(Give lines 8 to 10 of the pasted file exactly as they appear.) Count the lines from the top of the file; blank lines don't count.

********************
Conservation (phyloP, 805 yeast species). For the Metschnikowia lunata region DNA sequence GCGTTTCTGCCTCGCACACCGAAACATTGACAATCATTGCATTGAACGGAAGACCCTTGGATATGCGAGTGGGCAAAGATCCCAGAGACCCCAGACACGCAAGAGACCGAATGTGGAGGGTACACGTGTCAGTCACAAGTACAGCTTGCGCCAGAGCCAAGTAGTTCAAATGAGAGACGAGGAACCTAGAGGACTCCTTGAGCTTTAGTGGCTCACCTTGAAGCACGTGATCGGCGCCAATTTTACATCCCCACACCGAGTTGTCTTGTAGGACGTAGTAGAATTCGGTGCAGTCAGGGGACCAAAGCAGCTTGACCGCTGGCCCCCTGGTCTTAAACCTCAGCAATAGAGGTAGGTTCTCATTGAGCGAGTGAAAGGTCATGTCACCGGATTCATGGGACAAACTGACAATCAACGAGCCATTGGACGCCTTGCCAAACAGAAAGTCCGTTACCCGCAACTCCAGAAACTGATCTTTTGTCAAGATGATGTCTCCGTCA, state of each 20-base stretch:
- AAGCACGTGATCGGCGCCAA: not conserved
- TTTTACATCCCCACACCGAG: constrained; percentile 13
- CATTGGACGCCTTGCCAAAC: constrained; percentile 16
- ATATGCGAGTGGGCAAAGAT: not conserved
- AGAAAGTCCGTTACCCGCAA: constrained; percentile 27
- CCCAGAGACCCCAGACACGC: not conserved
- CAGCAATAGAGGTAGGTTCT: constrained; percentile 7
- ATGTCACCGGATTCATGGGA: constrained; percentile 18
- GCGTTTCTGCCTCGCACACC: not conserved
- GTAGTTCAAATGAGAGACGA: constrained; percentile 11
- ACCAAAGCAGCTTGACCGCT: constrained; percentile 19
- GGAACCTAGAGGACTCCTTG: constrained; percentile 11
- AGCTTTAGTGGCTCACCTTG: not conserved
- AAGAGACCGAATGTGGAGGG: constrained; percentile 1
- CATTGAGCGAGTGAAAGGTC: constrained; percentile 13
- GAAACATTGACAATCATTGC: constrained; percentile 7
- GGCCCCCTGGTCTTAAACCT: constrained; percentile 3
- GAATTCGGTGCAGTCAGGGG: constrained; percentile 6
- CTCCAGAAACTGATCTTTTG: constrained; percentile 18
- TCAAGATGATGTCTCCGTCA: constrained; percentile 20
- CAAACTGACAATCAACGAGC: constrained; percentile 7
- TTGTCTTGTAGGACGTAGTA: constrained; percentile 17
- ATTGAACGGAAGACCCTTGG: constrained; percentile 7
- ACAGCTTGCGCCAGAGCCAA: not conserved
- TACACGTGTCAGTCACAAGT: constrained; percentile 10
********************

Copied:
- CAGCAATAGAGGTAGGTTCT: constrained; percentile 7
- ATGTCACCGGATTCATGGGA: constrained; percentile 18
- GCGTTTCTGCCTCGCACACC: not conserved